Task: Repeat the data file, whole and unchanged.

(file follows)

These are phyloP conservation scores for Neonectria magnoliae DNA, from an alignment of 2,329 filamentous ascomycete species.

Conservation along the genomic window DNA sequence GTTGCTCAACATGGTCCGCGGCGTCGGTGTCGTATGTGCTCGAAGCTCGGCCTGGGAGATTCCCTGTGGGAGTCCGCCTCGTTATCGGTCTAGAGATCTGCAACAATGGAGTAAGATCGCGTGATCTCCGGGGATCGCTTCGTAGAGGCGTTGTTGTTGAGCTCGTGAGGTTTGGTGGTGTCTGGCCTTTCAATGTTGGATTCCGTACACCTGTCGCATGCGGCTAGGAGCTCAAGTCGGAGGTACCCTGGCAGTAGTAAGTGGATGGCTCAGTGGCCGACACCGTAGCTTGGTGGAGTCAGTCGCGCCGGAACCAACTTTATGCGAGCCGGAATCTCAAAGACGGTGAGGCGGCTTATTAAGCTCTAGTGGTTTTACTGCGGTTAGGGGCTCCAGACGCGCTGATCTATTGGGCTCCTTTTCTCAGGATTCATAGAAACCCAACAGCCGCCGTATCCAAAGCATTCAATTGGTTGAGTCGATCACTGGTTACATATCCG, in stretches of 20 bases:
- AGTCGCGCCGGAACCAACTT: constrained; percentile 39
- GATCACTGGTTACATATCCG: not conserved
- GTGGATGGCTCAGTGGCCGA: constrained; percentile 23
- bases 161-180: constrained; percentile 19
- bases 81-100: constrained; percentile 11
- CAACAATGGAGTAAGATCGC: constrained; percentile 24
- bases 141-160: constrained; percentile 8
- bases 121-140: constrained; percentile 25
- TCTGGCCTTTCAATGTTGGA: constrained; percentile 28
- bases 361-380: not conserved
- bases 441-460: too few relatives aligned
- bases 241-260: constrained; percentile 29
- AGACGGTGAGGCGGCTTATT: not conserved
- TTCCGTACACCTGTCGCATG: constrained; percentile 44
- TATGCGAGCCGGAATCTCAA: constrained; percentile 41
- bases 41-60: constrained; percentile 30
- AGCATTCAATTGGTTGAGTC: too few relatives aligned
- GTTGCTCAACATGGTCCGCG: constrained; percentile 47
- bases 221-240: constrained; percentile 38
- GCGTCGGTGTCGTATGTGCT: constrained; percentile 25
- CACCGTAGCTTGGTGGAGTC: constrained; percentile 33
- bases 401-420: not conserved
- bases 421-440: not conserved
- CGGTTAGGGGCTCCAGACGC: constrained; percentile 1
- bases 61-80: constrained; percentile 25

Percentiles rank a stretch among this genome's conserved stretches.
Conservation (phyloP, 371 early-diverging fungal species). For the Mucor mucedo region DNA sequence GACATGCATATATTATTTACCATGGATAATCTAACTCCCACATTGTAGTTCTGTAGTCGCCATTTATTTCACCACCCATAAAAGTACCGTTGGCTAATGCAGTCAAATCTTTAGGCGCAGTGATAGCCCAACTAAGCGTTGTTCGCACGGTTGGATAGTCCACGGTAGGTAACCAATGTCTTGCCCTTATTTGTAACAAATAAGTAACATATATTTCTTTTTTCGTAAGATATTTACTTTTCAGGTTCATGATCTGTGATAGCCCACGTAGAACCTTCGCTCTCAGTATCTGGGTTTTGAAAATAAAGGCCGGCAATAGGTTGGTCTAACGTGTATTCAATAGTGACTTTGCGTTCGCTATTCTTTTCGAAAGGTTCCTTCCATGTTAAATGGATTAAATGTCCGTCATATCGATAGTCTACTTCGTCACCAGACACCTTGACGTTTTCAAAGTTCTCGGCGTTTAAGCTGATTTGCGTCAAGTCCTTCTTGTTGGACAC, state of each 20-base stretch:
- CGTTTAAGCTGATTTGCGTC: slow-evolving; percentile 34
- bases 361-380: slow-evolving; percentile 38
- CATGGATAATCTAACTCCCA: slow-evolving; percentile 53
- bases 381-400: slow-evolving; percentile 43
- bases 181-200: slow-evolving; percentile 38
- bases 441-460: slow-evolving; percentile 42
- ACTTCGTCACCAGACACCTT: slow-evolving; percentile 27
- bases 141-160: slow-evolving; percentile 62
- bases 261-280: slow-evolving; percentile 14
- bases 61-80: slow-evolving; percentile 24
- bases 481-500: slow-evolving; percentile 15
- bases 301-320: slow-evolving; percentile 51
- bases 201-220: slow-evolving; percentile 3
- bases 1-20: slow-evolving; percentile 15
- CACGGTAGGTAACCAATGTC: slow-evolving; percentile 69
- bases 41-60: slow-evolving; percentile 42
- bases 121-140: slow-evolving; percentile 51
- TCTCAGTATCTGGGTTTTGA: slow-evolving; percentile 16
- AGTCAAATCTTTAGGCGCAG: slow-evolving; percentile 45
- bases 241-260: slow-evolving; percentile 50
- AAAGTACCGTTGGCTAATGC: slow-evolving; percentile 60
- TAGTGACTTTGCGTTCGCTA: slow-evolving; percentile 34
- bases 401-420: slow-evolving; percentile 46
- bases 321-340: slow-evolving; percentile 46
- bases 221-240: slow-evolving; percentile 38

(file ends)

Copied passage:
These are phyloP conservation scores for Neonectria magnoliae DNA, from an alignment of 2,329 filamentous ascomycete species.

Conservation along the genomic window DNA sequence GTTGCTCAACATGGTCCGCGGCGTCGGTGTCGTATGTGCTCGAAGCTCGGCCTGGGAGATTCCCTGTGGGAGTCCGCCTCGTTATCGGTCTAGAGATCTGCAACAATGGAGTAAGATCGCGTGATCTCCGGGGATCGCTTCGTAGAGGCGTTGTTGTTGAGCTCGTGAGGTTTGGTGGTGTCTGGCCTTTCAATGTTGGATTCCGTACACCTGTCGCATGCGGCTAGGAGCTCAAGTCGGAGGTACCCTGGCAGTAGTAAGTGGATGGCTCAGTGGCCGACACCGTAGCTTGGTGGAGTCAGTCGCGCCGGAACCAACTTTATGCGAGCCGGAATCTCAAAGACGGTGAGGCGGCTTATTAAGCTCTAGTGGTTTTACTGCGGTTAGGGGCTCCAGACGCGCTGATCTATTGGGCTCCTTTTCTCAGGATTCATAGAAACCCAACAGCCGCCGTATCCAAAGCATTCAATTGGTTGAGTCGATCACTGGTTACATATCCG, in stretches of 20 bases:
- AGTCGCGCCGGAACCAACTT: constrained; percentile 39
- GATCACTGGTTACATATCCG: not conserved
- GTGGATGGCTCAGTGGCCGA: constrained; percentile 23
- bases 161-180: constrained; percentile 19
- bases 81-100: constrained; percentile 11
- CAACAATGGAGTAAGATCGC: constrained; percentile 24
- bases 141-160: constrained; percentile 8
- bases 121-140: constrained; percentile 25
- TCTGGCCTTTCAATGTTGGA: constrained; percentile 28
- bases 361-380: not conserved
- bases 441-460: too few relatives aligned
- bases 241-260: constrained; percentile 29
- AGACGGTGAGGCGGCTTATT: not conserved
- TTCCGTACACCTGTCGCATG: constrained; percentile 44
- TATGCGAGCCGGAATCTCAA: constrained; percentile 41
- bases 41-60: constrained; percentile 30
- AGCATTCAATTGGTTGAGTC: too few relatives aligned
- GTTGCTCAACATGGTCCGCG: constrained; percentile 47
- bases 221-240: constrained; percentile 38
- GCGTCGGTGTCGTATGTGCT: constrained; percentile 25
- CACCGTAGCTTGGTGGAGTC: constrained; percentile 33
- bases 401-420: not conserved
- bases 421-440: not conserved
- CGGTTAGGGGCTCCAGACGC: constrained; percentile 1
- bases 61-80: constrained; percentile 25

Percentiles rank a stretch among this genome's conserved stretches.
Conservation (phyloP, 371 early-diverging fungal species). For the Mucor mucedo region DNA sequence GACATGCATATATTATTTACCATGGATAATCTAACTCCCACATTGTAGTTCTGTAGTCGCCATTTATTTCACCACCCATAAAAGTACCGTTGGCTAATGCAGTCAAATCTTTAGGCGCAGTGATAGCCCAACTAAGCGTTGTTCGCACGGTTGGATAGTCCACGGTAGGTAACCAATGTCTTGCCCTTATTTGTAACAAATAAGTAACATATATTTCTTTTTTCGTAAGATATTTACTTTTCAGGTTCATGATCTGTGATAGCCCACGTAGAACCTTCGCTCTCAGTATCTGGGTTTTGAAAATAAAGGCCGGCAATAGGTTGGTCTAACGTGTATTCAATAGTGACTTTGCGTTCGCTATTCTTTTCGAAAGGTTCCTTCCATGTTAAATGGATTAAATGTCCGTCATATCGATAGTCTACTTCGTCACCAGACACCTTGACGTTTTCAAAGTTCTCGGCGTTTAAGCTGATTTGCGTCAAGTCCTTCTTGTTGGACAC, state of each 20-base stretch:
- CGTTTAAGCTGATTTGCGTC: slow-evolving; percentile 34
- bases 361-380: slow-evolving; percentile 38
- CATGGATAATCTAACTCCCA: slow-evolving; percentile 53
- bases 381-400: slow-evolving; percentile 43
- bases 181-200: slow-evolving; percentile 38
- bases 441-460: slow-evolving; percentile 42
- ACTTCGTCACCAGACACCTT: slow-evolving; percentile 27
- bases 141-160: slow-evolving; percentile 62
- bases 261-280: slow-evolving; percentile 14
- bases 61-80: slow-evolving; percentile 24
- bases 481-500: slow-evolving; percentile 15
- bases 301-320: slow-evolving; percentile 51
- bases 201-220: slow-evolving; percentile 3
- bases 1-20: slow-evolving; percentile 15
- CACGGTAGGTAACCAATGTC: slow-evolving; percentile 69
- bases 41-60: slow-evolving; percentile 42
- bases 121-140: slow-evolving; percentile 51
- TCTCAGTATCTGGGTTTTGA: slow-evolving; percentile 16
- AGTCAAATCTTTAGGCGCAG: slow-evolving; percentile 45
- bases 241-260: slow-evolving; percentile 50
- AAAGTACCGTTGGCTAATGC: slow-evolving; percentile 60
- TAGTGACTTTGCGTTCGCTA: slow-evolving; percentile 34
- bases 401-420: slow-evolving; percentile 46
- bases 321-340: slow-evolving; percentile 46
- bases 221-240: slow-evolving; percentile 38